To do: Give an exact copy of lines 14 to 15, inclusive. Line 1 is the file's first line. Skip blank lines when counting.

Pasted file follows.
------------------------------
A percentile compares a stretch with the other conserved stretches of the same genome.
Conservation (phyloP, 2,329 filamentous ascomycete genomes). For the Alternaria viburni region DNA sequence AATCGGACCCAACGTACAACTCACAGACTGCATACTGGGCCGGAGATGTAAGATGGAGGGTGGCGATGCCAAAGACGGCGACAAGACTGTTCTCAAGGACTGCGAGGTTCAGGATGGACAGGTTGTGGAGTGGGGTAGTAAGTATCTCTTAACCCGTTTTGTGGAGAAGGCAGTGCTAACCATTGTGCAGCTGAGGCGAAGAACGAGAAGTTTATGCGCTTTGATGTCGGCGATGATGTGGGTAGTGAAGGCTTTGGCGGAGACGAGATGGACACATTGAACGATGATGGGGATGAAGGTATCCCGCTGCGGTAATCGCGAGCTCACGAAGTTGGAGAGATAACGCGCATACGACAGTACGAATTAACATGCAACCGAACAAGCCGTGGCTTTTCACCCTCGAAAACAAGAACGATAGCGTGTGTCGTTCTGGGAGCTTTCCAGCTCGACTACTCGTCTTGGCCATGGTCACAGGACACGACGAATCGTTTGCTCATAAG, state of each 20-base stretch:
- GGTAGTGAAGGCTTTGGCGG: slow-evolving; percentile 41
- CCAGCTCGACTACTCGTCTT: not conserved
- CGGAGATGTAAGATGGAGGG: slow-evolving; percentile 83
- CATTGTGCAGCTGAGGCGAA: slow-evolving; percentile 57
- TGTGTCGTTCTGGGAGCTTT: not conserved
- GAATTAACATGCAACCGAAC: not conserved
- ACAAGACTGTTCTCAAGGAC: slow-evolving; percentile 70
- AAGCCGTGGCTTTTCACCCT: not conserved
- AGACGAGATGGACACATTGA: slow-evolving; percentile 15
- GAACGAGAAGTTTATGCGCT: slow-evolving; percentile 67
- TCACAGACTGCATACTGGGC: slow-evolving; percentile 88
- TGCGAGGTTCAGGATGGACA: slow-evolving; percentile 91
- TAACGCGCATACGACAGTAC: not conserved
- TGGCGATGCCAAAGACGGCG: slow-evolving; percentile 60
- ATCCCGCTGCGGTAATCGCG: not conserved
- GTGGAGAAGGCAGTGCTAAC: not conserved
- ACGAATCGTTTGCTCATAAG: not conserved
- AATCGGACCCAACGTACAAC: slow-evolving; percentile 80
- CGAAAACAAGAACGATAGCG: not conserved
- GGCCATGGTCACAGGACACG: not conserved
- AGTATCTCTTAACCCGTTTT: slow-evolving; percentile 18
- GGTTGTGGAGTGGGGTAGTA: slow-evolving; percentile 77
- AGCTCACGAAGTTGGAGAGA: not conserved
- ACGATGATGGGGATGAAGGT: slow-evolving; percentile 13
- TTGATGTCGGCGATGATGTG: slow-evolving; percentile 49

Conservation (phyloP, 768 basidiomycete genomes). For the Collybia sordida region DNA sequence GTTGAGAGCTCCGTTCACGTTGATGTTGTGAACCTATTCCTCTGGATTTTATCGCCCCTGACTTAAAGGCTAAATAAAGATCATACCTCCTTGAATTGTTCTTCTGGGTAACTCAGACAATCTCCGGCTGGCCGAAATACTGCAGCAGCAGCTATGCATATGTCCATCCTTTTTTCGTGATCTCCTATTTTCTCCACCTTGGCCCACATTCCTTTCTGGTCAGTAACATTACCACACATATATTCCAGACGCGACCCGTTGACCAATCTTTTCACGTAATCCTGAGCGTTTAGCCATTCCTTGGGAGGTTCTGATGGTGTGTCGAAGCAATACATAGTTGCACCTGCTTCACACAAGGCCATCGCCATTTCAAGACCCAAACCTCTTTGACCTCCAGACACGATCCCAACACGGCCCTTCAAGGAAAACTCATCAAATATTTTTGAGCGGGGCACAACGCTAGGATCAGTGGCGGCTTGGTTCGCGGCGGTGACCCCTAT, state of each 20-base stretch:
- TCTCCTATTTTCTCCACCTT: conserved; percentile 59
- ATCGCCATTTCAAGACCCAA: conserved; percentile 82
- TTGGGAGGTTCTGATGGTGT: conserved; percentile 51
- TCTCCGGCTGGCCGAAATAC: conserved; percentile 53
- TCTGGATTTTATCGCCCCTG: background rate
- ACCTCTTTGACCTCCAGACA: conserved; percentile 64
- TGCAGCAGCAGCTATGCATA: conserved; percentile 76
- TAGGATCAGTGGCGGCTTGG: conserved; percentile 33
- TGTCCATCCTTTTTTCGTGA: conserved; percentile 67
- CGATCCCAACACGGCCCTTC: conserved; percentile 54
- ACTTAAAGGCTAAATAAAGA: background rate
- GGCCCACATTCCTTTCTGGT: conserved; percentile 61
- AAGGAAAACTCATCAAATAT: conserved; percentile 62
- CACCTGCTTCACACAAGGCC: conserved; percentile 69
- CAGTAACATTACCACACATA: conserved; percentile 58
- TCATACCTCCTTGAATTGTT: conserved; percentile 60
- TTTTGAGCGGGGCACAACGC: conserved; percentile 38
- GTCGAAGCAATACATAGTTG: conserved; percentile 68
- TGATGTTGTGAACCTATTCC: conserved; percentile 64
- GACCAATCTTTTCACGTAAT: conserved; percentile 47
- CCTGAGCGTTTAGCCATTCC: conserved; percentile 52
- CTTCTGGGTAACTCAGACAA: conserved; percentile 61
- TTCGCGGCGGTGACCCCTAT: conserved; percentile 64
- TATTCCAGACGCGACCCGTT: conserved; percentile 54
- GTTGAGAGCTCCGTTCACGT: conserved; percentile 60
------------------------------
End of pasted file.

- TGCGAGGTTCAGGATGGACA: slow-evolving; percentile 91
- TAACGCGCATACGACAGTAC: not conserved